The innkeeper was delighted — he made a small fortune plying them with drinks and food.
Two worse-for-wear workers from the local Don Pottery threw stones at the skeleton to dislodge two fingers, which they then incorporated into a jug.
Perhaps to the authorities’ chagrin, the gibbeting of Broughton actually made him into something of a local hero who would be remembered in folk songs.
An opinion voiced in the Sheffield Register in 1792 reflected the sense of sympathy felt by many to the people who had been gibbeted. It read: “The behaviour of these unhappy men was singularly devout and penitent – and of Broughton in particular, was marked with a degree of fortitude and resignation, seldom observed in persons in his unfortunate circumstance.”
Simon John Newton, the great-great-great-great-great-great grandson of Broughton, said in a radio programme about his infamous ancestor that it was “a great story” and that it “makes me feel proud” to be a relative.
Continued interest in Broughton’s demise was exemplified by the huge crowds which turned up when the supposed remains of his gibbet were found during work to build new houses in Clifton Street, Attercliffe Common, in 1867.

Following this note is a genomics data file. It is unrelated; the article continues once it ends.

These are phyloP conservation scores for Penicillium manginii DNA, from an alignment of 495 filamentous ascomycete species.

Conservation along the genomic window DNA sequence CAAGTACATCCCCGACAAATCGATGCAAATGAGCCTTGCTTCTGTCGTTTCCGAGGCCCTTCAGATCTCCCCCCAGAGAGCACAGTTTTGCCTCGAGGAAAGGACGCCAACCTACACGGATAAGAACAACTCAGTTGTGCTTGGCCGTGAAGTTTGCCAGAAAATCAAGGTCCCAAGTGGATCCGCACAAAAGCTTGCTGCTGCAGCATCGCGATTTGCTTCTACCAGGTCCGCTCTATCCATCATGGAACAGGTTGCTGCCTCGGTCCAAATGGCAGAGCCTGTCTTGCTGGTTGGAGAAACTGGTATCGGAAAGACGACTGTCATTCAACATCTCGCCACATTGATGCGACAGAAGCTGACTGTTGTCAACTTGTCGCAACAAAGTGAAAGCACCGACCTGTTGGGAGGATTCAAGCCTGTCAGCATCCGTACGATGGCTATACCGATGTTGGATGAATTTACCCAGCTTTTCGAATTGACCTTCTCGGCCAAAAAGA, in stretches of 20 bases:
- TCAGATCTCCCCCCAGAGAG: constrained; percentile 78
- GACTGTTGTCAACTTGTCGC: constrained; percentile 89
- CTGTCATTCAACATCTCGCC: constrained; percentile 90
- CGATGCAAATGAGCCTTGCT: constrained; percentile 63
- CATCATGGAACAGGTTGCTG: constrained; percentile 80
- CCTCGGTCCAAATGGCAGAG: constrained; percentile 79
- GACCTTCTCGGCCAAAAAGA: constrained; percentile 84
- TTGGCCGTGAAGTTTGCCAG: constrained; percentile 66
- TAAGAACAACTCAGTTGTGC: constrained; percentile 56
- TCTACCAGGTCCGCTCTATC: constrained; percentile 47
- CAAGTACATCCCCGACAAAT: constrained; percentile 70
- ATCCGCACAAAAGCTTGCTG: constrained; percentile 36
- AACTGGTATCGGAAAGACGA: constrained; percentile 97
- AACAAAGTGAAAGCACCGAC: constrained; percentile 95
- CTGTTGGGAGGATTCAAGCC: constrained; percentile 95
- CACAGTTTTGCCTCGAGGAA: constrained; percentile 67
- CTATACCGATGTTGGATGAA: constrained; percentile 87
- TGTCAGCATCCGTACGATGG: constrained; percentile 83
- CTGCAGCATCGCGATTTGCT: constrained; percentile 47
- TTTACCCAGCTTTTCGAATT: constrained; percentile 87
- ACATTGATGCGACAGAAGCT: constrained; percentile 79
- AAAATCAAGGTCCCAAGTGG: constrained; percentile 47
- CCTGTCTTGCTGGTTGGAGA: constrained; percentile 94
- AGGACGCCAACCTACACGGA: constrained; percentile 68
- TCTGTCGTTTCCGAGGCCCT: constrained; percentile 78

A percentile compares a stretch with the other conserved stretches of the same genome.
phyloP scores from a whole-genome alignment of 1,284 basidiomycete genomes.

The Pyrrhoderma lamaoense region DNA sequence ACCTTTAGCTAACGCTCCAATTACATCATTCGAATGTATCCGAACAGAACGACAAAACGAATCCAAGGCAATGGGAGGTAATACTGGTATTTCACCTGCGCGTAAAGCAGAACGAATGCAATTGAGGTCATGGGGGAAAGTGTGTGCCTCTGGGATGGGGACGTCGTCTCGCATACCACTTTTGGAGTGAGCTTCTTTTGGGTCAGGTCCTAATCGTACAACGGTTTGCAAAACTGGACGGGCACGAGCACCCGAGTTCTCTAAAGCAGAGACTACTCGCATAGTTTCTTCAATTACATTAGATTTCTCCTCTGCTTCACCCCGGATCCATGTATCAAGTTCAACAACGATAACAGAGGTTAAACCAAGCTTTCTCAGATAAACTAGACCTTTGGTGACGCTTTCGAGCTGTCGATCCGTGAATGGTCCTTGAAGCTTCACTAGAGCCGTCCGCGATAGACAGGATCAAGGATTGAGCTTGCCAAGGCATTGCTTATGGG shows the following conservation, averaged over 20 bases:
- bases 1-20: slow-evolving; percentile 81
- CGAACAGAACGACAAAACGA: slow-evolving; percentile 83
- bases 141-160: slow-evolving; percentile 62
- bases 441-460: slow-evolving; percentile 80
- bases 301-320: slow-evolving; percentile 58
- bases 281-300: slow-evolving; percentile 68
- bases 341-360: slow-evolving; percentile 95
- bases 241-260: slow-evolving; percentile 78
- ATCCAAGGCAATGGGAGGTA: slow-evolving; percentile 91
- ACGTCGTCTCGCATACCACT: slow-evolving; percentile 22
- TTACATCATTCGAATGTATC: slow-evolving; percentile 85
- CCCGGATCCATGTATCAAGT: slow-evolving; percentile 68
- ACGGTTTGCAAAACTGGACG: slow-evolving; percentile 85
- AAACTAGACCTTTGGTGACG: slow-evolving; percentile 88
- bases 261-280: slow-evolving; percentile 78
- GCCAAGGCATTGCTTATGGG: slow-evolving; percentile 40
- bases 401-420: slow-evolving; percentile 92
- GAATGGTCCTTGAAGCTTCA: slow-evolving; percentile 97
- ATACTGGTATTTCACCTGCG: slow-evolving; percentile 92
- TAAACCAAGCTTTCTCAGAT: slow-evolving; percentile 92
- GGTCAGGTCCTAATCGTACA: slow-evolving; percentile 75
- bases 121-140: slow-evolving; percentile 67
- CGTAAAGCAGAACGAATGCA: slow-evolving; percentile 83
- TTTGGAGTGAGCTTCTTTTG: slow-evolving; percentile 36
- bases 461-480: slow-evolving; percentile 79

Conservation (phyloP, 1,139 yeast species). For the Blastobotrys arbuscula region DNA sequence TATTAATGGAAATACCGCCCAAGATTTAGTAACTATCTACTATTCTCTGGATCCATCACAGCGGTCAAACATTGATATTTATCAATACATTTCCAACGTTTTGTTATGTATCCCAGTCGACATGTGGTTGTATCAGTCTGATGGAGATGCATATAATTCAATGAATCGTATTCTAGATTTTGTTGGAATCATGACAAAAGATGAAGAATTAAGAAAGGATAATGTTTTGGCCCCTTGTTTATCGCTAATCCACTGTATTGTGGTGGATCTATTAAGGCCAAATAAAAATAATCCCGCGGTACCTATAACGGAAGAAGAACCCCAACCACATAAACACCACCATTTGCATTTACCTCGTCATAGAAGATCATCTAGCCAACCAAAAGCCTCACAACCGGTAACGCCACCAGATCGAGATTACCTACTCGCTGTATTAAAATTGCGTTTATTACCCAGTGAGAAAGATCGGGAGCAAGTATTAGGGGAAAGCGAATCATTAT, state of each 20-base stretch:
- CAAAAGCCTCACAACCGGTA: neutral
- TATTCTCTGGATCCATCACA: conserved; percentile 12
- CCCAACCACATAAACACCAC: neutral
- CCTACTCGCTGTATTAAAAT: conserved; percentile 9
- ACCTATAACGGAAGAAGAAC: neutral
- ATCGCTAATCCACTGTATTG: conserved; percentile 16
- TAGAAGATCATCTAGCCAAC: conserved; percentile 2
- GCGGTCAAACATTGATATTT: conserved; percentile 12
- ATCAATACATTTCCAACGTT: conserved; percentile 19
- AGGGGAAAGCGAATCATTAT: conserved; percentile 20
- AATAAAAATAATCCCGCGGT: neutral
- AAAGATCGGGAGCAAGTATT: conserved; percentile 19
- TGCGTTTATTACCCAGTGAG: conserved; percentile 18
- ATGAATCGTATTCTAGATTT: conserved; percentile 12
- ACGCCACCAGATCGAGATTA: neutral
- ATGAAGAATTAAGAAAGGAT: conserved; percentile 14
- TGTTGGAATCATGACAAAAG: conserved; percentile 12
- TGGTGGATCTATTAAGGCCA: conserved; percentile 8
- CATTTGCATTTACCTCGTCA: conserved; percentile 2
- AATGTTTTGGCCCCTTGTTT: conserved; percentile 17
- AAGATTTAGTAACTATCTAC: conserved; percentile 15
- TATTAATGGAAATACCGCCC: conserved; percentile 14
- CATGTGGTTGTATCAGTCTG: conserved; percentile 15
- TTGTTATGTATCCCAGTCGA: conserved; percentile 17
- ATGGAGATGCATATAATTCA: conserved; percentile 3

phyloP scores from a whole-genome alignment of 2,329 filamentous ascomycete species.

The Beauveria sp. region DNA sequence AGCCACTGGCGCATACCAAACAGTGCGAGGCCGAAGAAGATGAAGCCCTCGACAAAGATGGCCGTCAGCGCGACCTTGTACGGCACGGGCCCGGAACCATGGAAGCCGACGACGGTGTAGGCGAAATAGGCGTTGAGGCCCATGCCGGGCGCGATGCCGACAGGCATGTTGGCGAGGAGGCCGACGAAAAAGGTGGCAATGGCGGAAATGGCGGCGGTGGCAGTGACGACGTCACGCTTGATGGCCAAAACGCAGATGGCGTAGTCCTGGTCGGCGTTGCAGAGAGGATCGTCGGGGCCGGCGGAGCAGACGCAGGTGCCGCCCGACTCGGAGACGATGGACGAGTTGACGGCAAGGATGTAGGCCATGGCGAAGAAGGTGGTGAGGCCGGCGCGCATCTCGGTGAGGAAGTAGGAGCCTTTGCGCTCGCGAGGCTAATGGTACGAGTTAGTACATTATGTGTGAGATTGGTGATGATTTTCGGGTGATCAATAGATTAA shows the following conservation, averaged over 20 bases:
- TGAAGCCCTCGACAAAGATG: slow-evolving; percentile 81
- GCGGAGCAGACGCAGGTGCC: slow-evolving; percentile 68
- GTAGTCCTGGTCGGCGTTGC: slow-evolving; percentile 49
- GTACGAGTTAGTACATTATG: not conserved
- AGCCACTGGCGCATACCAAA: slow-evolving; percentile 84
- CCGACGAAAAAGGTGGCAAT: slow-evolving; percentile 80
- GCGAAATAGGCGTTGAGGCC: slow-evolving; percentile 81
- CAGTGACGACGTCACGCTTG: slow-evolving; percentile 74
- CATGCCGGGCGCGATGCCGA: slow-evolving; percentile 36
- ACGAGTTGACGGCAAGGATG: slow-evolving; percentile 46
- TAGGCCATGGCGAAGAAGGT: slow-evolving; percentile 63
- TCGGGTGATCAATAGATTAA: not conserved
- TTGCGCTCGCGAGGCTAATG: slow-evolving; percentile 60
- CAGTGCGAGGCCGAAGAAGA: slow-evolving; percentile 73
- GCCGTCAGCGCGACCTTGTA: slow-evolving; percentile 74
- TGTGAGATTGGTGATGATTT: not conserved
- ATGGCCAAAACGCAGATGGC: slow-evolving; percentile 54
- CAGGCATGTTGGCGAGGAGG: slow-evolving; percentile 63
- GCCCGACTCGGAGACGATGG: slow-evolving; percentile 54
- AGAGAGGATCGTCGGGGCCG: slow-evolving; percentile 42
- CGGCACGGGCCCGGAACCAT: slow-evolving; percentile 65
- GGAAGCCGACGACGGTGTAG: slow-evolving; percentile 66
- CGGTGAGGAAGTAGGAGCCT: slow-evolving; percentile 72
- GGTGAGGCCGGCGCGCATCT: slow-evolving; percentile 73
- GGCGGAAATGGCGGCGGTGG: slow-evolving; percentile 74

So who was this highwayman?
Very few facts about Broughton’s early life are known but it is believed that he was formerly a farmer in the Lincolnshire town of Sleaford, where he had a wife and three children.
Research suggests that he was born in Horbling near Grantham, the son of farmers John and Anne.
But rural life did not seem to appeal.
Broughton took to gambling and left his family to participate in cockfighting in Sheffield, Derby and Grantham. He had fallen into bad ways and bad company.
After the trio were finally arrested for the Ickles crime, the concept of honour amongst thieves seems to have evaporated in the fetid air of gloomy prison cells. Shaw, who was said to have been behind the hold-up plan, instead gave evidence to convict Broughton, who he claimed was the mastermind.